Demand response is not the county's first foray into sustainability. In 2008, the county executive gathered local leaders to talk about ways to improve the county's environmental responsibility, particularly in its facilities. One of the first steps in going green was the hiring of Zappa, who now spearheads the county's sustainability program, Allegheny Green.
The county received a significant boost in its green building efforts with an $8.1 million Energy Efficiency & Conservation Block Grant from the U.S. Department of Energy (DOE). The county plans to use about $5 million of those funds for its own energy-efficiency initiatives, and it will provide municipalities with grants totaling $2 million to fuel their green building efforts.
"I think people get 'nickel and dimed' to death with the immediate, urgent issue versus the ability to be strategic," Zappa says. "What I would say about the money from the DOE is, it allowed people, for a moment, to step back and say, 'Yes, it is possible for us to do these big-thinking things we've been talking about for a long time.'"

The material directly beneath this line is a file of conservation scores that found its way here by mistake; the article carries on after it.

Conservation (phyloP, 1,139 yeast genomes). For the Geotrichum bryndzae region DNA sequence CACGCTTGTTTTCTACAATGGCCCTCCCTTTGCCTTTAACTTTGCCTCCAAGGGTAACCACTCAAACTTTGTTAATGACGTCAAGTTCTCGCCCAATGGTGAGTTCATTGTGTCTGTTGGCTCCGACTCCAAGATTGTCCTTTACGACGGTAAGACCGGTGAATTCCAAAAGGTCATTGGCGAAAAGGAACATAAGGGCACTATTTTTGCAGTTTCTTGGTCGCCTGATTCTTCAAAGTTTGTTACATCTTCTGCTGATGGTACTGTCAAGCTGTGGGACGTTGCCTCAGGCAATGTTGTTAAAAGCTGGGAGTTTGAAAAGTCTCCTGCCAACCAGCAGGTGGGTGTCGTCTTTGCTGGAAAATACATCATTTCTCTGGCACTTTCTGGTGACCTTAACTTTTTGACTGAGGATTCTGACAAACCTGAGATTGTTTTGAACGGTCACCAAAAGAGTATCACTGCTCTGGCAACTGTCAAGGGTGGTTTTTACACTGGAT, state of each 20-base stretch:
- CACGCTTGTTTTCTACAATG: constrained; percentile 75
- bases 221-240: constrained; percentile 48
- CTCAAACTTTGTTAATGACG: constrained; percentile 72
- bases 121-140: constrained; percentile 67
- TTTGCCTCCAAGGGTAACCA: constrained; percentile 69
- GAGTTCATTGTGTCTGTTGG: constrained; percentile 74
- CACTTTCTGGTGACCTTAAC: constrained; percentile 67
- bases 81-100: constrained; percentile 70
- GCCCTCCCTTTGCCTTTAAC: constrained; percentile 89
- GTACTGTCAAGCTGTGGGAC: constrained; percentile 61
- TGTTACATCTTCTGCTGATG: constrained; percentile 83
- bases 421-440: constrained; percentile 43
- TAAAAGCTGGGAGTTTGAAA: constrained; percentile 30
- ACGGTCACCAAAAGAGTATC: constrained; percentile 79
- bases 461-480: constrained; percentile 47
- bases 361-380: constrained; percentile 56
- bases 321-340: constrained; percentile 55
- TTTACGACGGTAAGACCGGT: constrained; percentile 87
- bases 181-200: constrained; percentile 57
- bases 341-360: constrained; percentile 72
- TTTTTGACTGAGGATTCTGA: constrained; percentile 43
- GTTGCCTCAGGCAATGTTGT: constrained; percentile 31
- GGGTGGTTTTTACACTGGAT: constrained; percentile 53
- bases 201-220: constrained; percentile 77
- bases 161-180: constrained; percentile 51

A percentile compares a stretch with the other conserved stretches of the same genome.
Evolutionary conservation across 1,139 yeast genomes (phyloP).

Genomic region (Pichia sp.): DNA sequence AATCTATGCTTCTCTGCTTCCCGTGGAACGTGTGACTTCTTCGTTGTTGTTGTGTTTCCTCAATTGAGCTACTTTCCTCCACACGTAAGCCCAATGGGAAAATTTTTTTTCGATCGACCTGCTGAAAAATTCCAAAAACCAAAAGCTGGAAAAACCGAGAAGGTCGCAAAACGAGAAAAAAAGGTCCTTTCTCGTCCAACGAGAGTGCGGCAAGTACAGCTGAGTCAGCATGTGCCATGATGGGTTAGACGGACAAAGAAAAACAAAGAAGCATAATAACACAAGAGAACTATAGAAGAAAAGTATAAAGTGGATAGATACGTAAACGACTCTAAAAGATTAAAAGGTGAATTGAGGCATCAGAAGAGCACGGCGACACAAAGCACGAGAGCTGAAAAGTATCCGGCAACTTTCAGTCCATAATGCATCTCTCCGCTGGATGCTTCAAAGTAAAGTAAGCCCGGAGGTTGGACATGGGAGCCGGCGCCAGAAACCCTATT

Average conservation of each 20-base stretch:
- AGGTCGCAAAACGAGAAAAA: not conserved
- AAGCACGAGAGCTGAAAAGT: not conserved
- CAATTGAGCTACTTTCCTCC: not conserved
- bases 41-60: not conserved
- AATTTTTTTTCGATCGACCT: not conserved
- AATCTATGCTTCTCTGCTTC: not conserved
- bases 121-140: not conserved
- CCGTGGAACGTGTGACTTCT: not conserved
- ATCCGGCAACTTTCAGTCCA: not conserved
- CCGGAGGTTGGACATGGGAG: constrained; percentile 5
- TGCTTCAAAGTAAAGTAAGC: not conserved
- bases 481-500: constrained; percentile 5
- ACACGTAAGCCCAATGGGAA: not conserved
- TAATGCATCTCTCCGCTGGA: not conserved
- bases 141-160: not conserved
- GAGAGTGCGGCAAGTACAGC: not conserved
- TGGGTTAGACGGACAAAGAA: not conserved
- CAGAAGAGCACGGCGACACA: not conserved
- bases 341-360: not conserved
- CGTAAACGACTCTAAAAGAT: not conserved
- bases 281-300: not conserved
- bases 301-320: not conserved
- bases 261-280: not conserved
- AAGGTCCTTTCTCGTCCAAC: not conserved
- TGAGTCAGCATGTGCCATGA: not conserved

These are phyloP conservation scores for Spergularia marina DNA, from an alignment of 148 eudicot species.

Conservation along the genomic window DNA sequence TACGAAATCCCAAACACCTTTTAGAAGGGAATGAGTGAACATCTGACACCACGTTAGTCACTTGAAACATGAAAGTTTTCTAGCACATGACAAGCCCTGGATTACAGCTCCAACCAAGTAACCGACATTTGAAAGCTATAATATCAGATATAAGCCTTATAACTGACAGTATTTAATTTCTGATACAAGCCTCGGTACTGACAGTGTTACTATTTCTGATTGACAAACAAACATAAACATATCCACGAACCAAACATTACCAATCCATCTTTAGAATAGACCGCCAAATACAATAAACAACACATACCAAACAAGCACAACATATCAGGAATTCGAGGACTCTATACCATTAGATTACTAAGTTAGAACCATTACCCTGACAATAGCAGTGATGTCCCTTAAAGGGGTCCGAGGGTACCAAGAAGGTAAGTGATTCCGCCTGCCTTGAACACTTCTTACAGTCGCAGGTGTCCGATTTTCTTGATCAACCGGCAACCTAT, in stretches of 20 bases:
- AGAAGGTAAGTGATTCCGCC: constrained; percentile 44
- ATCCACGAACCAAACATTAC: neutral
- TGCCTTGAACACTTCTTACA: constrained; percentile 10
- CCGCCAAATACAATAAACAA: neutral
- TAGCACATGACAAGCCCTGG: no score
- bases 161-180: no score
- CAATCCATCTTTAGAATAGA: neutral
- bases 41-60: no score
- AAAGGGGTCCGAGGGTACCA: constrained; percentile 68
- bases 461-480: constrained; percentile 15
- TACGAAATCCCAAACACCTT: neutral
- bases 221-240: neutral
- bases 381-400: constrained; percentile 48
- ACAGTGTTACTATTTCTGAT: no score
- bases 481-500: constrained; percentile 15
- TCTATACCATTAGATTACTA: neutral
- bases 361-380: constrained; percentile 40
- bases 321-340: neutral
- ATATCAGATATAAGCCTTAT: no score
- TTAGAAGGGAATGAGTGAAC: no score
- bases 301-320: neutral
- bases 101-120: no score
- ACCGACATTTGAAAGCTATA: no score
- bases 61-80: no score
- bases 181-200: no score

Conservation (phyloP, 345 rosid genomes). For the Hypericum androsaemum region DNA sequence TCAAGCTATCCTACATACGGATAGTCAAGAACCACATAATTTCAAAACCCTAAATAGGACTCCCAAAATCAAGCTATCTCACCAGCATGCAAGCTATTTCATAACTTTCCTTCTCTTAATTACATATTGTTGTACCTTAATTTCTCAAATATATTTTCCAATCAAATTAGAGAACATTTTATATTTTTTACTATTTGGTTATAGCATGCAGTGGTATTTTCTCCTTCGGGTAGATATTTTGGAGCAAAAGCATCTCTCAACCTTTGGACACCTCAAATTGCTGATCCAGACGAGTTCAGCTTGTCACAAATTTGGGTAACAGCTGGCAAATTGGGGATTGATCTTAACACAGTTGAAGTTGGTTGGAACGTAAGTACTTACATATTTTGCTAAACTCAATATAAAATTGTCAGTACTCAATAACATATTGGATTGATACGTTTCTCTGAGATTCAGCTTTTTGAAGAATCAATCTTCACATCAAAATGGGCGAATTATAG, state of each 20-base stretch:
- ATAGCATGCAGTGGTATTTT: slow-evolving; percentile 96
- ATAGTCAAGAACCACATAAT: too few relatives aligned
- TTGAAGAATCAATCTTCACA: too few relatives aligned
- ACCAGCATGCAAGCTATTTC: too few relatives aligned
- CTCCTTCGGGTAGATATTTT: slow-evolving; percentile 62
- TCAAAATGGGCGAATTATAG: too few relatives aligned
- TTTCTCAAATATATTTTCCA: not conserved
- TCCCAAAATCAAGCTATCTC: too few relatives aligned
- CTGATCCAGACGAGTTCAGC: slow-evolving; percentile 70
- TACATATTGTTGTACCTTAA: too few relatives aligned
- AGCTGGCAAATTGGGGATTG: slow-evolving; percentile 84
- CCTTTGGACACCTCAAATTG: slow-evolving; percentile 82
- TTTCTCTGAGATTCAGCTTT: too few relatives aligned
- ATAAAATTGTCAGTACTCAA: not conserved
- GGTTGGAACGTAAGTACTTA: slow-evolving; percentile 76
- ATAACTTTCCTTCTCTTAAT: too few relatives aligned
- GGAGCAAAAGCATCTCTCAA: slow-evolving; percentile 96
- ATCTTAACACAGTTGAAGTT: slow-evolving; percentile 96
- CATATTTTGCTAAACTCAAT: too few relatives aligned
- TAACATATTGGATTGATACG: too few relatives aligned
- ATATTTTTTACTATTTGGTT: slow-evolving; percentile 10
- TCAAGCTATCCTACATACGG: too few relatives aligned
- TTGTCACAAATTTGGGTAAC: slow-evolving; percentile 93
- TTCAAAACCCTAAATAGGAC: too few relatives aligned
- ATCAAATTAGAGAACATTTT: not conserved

Similar to the demand-response program, Allegheny Green will require buy-in from all levels of the county to be successful. That collaboration is the driving force behind the culture shift taking place in Allegheny County.
Says La May, "There's not a single thing — from an engineering, maintenance, and capital-improvement-program perspective — that isn't touched by the goals that have been established by Allegheny Green. The culture shift is still happening."
Successful Demand-Response Program Requires Culture Shift
Demand Response: Engineers Focus on HVAC, BAS
Demand Response: Communication is Critical
DOE Grant Fuels County's Green Building Projects